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Standing waves on strings

  1. Mar 24, 2005 #1
    Standing waves on strings....

    :smile: I understand how to produce standing waves on a string when we have a vibrator at one end, as you usually use in demonstrations in physics classes. ie - increase frequencies until we achieve the correct kind of interference to produce standing wave.

    However, it i when we apply this to talking about how a stringed instrument, lets say a guitar, works that I begin to ask questions. Here we go: :smile:

    i) We pluck the string - how does that initiate the standing wave? Does it set of transverse waves in both directions (ie - towards both fixed ends) which then reflect to form standing wave?

    ii) What frequency does the string vibrate at? In the demonstration I mentioned, we chose the frequency the string vibrates at, so what frequency does this "ungoverned" string vibrate at? And how do we know this should produce at least the fundamental frequency?

    iii) Why do we get complex wave forms? ie - not just fundamental frequency? Is it because we do not get perfect interference so the standing waves are not "perfect"? And how come we can describe these as if they are just mixtures of the harmonic frequencies?

    If anyone can answer these questions i would be most greatful. :smile:

    Thanks in advance. :wink:
  2. jcsd
  3. Mar 24, 2005 #2


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    The fundamental frequency of a string is determined by the length, tension and mass/unit length of the string. So you change the frequency of guitar string when tuning by changing the tension. When playing you change the length.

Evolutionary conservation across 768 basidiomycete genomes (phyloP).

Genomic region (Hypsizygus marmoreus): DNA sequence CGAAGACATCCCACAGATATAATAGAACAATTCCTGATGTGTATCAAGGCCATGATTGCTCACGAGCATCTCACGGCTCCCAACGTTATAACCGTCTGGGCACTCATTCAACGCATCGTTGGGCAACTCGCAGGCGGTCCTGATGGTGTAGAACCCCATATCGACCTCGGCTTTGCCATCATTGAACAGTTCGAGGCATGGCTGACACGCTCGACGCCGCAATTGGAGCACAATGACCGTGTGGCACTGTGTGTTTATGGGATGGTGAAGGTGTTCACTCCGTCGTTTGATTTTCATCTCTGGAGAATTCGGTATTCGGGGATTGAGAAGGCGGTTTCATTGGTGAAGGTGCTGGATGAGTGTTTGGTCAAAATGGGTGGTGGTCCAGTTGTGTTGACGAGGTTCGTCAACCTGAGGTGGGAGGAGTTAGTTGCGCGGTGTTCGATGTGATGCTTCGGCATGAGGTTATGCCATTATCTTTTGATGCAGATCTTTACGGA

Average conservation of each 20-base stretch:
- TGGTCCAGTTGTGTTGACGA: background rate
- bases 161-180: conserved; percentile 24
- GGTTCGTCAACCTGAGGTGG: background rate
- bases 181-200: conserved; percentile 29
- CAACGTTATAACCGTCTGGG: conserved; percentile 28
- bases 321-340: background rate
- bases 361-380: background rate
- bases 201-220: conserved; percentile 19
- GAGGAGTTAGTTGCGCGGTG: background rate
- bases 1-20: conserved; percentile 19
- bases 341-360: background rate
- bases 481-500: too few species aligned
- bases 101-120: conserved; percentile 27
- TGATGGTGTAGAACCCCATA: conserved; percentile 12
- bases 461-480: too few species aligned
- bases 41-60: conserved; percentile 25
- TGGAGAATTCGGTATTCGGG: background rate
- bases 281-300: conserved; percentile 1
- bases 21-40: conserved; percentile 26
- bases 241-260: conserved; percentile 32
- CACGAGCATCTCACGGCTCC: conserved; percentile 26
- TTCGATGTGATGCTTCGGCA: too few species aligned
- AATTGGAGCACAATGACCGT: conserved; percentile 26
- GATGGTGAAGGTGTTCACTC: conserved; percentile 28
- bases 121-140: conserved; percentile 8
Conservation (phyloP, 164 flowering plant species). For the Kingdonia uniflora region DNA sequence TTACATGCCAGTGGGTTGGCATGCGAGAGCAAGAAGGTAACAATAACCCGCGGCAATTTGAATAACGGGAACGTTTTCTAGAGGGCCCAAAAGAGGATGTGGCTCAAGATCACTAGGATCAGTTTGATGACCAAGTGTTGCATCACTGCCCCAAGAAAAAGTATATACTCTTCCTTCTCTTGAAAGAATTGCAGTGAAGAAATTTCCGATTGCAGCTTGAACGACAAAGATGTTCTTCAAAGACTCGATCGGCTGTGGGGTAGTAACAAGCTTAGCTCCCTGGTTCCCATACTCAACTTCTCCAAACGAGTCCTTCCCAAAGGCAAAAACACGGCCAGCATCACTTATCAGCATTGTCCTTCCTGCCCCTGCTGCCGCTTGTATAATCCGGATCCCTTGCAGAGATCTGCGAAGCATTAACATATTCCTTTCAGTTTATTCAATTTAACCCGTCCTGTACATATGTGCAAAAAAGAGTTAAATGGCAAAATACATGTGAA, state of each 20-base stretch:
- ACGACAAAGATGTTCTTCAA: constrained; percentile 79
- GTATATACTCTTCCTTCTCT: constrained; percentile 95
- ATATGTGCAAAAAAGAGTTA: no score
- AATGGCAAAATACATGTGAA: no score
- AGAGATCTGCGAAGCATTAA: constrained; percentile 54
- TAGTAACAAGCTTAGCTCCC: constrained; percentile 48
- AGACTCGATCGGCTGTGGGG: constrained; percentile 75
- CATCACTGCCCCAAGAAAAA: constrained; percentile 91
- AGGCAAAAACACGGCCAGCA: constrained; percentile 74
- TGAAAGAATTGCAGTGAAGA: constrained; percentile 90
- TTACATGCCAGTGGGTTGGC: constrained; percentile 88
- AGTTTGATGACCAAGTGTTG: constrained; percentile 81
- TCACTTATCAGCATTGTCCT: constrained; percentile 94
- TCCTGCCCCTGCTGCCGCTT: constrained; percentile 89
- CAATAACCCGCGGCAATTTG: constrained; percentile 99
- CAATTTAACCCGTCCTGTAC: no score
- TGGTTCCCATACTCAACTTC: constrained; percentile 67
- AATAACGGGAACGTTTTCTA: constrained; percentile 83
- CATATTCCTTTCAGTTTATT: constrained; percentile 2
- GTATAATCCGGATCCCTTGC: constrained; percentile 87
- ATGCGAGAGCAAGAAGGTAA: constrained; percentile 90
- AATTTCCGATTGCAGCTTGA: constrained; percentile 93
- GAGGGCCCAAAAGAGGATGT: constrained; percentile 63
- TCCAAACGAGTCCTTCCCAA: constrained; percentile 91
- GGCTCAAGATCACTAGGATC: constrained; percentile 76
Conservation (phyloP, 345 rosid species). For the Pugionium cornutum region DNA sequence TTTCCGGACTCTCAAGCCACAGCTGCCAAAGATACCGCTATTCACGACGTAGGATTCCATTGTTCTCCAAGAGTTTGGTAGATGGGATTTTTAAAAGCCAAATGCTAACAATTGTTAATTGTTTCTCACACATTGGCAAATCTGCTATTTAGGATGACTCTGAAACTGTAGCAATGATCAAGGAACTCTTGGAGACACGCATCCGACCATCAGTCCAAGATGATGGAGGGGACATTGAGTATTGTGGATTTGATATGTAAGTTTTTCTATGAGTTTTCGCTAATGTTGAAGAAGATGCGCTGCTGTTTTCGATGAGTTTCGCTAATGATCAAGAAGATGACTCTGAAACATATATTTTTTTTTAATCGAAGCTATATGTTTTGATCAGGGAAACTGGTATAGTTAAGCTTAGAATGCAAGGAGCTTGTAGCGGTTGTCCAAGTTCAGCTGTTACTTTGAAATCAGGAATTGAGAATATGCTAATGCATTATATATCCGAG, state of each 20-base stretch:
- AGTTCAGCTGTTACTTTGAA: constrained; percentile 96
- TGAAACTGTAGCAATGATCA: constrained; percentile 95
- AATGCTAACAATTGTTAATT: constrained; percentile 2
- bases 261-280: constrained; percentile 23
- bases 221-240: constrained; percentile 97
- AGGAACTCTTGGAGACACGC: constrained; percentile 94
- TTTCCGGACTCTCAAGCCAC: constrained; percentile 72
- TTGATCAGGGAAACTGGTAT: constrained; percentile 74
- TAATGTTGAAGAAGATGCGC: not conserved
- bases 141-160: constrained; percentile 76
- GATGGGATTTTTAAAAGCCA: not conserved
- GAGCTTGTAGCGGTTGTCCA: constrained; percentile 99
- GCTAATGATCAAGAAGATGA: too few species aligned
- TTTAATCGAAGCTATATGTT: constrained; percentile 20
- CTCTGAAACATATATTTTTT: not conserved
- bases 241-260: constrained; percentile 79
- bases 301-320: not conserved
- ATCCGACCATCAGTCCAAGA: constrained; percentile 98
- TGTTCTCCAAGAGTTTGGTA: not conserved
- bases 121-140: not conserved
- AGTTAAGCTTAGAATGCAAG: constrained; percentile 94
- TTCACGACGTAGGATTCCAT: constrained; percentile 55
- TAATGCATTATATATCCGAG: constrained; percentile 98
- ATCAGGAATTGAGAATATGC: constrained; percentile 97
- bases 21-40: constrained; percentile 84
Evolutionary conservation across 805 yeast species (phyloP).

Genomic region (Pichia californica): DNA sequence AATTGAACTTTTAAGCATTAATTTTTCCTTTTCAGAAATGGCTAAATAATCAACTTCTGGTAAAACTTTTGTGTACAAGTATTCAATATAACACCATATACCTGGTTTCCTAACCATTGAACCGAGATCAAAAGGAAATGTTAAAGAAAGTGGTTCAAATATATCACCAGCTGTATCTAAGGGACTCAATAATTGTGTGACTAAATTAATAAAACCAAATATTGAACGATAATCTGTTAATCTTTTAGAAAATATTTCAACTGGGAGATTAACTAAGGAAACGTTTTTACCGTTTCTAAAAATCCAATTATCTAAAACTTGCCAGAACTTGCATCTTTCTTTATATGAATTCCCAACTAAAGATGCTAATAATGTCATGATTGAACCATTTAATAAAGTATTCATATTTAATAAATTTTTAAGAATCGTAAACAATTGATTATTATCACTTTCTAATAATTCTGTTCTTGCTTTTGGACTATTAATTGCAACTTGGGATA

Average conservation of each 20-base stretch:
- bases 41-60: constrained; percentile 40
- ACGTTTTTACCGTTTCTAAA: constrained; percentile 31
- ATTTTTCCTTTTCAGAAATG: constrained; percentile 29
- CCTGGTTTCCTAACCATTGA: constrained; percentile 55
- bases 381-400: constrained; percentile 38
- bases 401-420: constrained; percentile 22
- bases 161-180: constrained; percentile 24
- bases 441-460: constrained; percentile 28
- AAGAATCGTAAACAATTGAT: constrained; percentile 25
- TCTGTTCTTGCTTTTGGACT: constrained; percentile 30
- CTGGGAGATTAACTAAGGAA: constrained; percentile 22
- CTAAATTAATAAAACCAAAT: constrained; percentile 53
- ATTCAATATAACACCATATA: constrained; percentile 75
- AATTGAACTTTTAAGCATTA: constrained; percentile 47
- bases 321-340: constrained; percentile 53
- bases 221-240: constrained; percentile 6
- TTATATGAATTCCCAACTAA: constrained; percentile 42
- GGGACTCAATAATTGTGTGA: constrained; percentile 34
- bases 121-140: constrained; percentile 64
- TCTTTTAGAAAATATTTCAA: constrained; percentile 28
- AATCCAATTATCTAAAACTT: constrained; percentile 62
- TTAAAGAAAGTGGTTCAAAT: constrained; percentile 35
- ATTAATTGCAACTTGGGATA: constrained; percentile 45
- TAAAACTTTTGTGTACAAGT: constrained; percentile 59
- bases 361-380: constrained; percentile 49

Some very interesting things occur around how the vibrations are induced. A string plucked with a pick has a different sound from one plucked with a finger, also a bowed string has yet a different sound.

    The reason lies in the fact that the initial displacement of the sting is shaped by the object causing the displacement. A pick causes an initial shape with very sharp edges, while your finger has much softer edges. These edges translate into a range of frequencies. Sharper edges require higher frequencies. This is seen well when Fourier analysis is applied to the problem. Any frequency which is not a harmonic of the fundamental string length will be damped out very quickly, those that are a harmonic with resonate and produce the sounds you hear.
  4. Mar 25, 2005 #3
    Ok thanks - would it be possible to go into a bit more detail in answer to my questions? Its just that I cannot find anything anywhere to answer them - text books don't go into a great deal of detail about it.

    Thanks. :-)
  5. Mar 25, 2005 #4


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    When you pluck the string, you set the string vibrating. The vibration with which you are concerned is a transverse wave, - it turns out to be a standing wave because the string is constrained at both ends.

    As Integral already pointed out, the fundamental frequency is determined by the length, tension and mass per unit length of the string. My Latex is poor, equations relating the above can be found here.

    Complex wave forms do occur in instruments such as guitars. There is no reason why harmonics should not occur, but it should be noted that they are always of a lesser amplitude than the fundamental. Also (in addition to Integral's comments regarding plucking) are affected by such things as the type of wood which the guitar is made from, the shape of the guitar body, any artificial harmonics which the player has introduced, and ambient conditions. It is partly due to the mixture of amplitudes of fundamental and harmonic frequencies which gives a guitar its characteristic sound.
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